4.5: Lab Exercise (Part B)
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Type “Hawaii” into the search bar of Google Earth and examine the chain of Hawaiian Islands. On a separate sheet of paper please draw yourself a map of the islands and label the following on your map (making sure to include the names), which will be used to answer the following questions.
Islands to Include:
Big Island, Maui, Kauai, Nihoa (23 03 32.79N 161 55 11.94W)
a. Put a North arrow on your map.
b. Label the ages of each of the islands determined by radiometric dating of the lava.
Big Island- 0 (active), Maui – 1.1 million, Kauai- 4.7 million, Nihoa- 7.2 million years
a. Place a dot at the center of each island and measure on Google earth the distance between the center of an island and its adjacent island in centimeters (for example measure the distance between the center of the Big Island and Maui).
b. Look closely at each island in Google Earth and record their maximum elevation in centimeters. Remember elevation can be found by placing your cursor over a point and reading the elevation on the lower right of the image by the latitude and longitude. The elevation will be given in meters but can be converted to centimeters by multiplying by 100. (Hint: tilting the image of the island will help to find the highest point.)
Part B - Hawaii
8. Consider the ages and positions of the islands listed above along with what you know about plate tectonics and hotspots. In what general direction is the Pacific Plate moving?
a. Northwest b. Southeast c. Northeast d. Southwest
9. How fast was the Pacific plate moving during the last 1.1 million years between the formation of the Big Island and Maui in cm/year? To calculate this divide the distance (in centimeters) between the two islands by the difference in their ages.
10. How fast was the Pacific plate moving from 7.2 million years ago to 4.7 million years ago between the formation of Kauai and Nihoa in cm/year? To calculate this divide the distance (in centimeters) between the two islands by the difference in their ages.
11. Examine the headings of the measurements that you took for the previous two questions. The headings indicate the direction the Pacific Plate is moving over the hot spot. How does the direction of motion of the Pacific Plate during the last 1.1 million years differ from the direction of movement between 4.7 and 7.2 million years ago? The direction of plate movement in the last 1.1 million years________.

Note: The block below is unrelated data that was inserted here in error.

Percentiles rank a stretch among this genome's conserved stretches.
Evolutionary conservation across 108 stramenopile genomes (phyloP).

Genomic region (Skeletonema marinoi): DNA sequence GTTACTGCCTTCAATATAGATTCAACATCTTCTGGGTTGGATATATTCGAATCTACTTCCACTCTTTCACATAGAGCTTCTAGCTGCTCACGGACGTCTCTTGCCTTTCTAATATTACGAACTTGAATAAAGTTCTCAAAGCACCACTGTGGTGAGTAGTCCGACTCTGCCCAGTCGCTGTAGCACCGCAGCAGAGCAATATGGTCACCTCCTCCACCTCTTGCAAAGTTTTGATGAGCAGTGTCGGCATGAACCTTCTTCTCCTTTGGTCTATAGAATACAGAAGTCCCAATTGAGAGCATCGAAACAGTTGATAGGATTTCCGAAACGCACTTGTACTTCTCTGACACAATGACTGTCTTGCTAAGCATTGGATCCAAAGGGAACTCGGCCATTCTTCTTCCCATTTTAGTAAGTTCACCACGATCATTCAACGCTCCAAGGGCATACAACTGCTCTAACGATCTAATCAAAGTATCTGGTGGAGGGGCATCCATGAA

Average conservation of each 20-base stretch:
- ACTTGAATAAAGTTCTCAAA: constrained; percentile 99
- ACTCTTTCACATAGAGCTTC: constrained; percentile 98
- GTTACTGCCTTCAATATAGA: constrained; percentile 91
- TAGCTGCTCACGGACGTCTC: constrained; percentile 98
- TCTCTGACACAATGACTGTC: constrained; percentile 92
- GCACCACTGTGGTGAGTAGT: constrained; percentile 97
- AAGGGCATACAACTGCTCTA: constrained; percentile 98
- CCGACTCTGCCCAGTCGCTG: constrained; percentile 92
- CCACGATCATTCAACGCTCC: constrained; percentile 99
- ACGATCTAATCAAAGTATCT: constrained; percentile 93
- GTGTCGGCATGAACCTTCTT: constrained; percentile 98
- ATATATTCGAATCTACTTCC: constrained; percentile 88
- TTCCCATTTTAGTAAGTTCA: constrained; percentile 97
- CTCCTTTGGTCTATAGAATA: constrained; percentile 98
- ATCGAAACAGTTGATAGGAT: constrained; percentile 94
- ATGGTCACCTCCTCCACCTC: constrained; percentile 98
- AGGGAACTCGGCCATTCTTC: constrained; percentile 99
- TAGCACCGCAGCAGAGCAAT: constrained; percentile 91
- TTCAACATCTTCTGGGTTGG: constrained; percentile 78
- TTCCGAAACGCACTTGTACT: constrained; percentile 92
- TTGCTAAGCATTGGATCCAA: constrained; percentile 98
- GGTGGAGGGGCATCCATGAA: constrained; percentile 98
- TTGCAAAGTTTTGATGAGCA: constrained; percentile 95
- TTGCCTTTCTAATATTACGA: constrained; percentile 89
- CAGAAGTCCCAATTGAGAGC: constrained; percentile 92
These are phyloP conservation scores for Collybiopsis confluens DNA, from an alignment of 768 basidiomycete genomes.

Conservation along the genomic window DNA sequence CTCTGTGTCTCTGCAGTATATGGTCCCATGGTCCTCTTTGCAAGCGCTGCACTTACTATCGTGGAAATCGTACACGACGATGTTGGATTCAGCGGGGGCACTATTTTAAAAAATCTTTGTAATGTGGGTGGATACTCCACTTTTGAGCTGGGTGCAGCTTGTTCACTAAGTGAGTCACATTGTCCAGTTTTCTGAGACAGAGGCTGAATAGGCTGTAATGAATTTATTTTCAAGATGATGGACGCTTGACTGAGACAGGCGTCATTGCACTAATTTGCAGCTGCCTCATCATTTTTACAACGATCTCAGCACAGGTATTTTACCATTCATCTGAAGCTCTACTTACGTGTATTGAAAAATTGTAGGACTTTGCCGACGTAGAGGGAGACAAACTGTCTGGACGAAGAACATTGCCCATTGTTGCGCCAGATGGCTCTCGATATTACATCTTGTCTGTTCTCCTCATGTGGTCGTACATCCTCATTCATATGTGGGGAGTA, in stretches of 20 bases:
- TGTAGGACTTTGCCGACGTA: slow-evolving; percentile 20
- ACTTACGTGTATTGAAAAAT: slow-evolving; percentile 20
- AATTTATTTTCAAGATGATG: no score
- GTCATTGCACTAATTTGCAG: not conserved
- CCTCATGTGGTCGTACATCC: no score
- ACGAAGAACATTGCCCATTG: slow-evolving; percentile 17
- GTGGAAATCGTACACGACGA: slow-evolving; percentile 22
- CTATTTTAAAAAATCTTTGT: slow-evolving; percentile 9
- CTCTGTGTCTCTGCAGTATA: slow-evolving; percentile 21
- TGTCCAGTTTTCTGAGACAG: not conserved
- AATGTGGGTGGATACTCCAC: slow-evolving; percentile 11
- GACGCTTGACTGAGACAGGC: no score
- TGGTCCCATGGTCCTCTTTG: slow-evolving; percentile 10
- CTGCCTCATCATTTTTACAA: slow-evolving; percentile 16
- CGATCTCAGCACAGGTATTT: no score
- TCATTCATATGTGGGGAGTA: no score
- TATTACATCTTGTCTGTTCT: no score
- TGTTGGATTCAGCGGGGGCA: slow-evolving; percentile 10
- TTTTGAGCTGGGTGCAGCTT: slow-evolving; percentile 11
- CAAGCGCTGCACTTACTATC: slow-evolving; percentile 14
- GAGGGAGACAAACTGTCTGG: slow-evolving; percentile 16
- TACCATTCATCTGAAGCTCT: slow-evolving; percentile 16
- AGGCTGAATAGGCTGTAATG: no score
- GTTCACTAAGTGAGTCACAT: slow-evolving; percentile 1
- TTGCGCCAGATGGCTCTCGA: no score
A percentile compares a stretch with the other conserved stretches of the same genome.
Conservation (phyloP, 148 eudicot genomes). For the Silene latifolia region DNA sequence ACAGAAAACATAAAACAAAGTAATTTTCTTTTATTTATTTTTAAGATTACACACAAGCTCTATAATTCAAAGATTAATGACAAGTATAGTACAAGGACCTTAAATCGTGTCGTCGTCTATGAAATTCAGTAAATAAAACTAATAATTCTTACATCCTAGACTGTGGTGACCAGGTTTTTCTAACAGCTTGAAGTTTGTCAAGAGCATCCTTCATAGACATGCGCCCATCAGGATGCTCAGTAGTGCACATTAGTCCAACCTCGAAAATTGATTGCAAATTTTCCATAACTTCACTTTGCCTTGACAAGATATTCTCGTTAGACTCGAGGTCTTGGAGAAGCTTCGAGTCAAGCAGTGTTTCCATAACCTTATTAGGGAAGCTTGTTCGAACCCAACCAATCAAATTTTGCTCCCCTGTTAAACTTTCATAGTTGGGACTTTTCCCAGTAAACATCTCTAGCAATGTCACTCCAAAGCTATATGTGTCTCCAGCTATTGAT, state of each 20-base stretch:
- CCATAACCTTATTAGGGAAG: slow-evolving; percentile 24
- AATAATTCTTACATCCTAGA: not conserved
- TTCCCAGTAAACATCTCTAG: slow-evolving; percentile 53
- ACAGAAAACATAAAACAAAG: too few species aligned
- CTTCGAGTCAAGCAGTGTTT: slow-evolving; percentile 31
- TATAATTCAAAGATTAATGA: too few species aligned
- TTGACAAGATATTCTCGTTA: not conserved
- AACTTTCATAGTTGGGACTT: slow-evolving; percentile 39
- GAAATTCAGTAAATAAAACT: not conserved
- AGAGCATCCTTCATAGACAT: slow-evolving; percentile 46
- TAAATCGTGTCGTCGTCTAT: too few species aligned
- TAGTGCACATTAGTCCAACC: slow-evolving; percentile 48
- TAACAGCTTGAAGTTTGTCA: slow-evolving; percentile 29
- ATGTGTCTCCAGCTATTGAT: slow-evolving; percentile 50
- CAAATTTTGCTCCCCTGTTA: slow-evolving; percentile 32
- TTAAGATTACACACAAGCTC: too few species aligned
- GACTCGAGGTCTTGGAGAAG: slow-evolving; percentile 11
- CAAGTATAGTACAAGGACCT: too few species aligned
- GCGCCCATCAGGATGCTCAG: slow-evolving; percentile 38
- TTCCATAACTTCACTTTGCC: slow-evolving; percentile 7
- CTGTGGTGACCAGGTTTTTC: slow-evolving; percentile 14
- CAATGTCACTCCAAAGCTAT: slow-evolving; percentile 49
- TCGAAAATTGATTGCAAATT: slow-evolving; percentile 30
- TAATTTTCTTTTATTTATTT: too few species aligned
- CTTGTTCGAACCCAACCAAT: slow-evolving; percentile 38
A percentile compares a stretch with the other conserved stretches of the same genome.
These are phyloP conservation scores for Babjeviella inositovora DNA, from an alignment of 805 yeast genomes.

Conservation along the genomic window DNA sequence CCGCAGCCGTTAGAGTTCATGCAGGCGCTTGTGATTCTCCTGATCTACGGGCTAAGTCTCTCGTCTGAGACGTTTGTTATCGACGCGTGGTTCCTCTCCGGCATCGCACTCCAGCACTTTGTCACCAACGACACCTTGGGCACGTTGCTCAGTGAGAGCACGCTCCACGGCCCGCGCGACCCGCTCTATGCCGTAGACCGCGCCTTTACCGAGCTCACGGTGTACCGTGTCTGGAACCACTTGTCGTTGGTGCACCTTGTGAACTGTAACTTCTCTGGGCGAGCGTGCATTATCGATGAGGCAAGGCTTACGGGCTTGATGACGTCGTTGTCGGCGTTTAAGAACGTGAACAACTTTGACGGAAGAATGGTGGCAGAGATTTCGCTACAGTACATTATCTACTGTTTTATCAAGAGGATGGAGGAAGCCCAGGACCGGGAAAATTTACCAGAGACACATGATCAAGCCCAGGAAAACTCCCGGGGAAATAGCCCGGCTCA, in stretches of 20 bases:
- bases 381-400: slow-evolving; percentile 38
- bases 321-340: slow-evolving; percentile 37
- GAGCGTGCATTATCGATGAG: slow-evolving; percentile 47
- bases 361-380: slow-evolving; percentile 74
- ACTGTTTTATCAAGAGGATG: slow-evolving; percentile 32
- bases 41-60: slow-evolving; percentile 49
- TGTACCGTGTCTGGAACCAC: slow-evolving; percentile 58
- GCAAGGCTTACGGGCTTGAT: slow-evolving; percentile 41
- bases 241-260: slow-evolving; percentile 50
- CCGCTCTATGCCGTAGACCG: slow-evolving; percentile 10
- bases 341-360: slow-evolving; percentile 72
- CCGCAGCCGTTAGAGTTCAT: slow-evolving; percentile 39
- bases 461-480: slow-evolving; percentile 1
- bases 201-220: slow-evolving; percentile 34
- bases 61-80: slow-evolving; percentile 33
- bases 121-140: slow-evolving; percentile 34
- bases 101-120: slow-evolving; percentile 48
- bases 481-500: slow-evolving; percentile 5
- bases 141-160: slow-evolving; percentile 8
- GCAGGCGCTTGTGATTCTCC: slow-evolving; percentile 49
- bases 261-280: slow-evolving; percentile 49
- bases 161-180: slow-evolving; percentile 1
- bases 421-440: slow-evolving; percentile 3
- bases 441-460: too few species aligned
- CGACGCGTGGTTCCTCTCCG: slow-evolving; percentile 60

a. shows no change b. has become more southerly c. has become more northerly
12. Zoom out and examine the dozens of sunken volcanoes out past Nihoa, named the Emperor Seamounts. As one of these volcanic islands on the Pacific Plate moves off the hotspot it becomes inactive, or extinct, and the island begins to sink as it and the surrounding tectonic plates cool down. The speed the islands are sinking can be estimated by measuring the difference in elevation between two islands and dividing by the difference in their ages (this method assumes the islands were a similar size when they were active). Calculate how fast the Hawaiian Islands are sinking, by using the ages and elevations of Maui and Nihoa.
13. Using the speed you calculated in the previous question (and ignoring possible changes in sea level), when will the Big Island of Hawaii sink below the surface of the ocean? Divide the current maximum elevation of the Big Island by the rate you calculated in the previous question.
14. Now zoom out to ~4000 miles eye altitude and look at the chain of Hawaiian Islands again. Notice the chain continues for thousands of miles up to Aleutian Islands (between Alaska and Siberia). Examine the northernmost sunken volcano (50 49 16.99N 167 16 36.12E) in this chain. Where was that volcano located when it was still active, erupting, and above the surface of the ocean?
a. 50 49 16.99N 167 16 36.12E b. 52 31 48.72N 166 25 43.14W
c. 27 45 49.27N 177 10 08.75W d. 19 28 15.23N 155 19 14.43W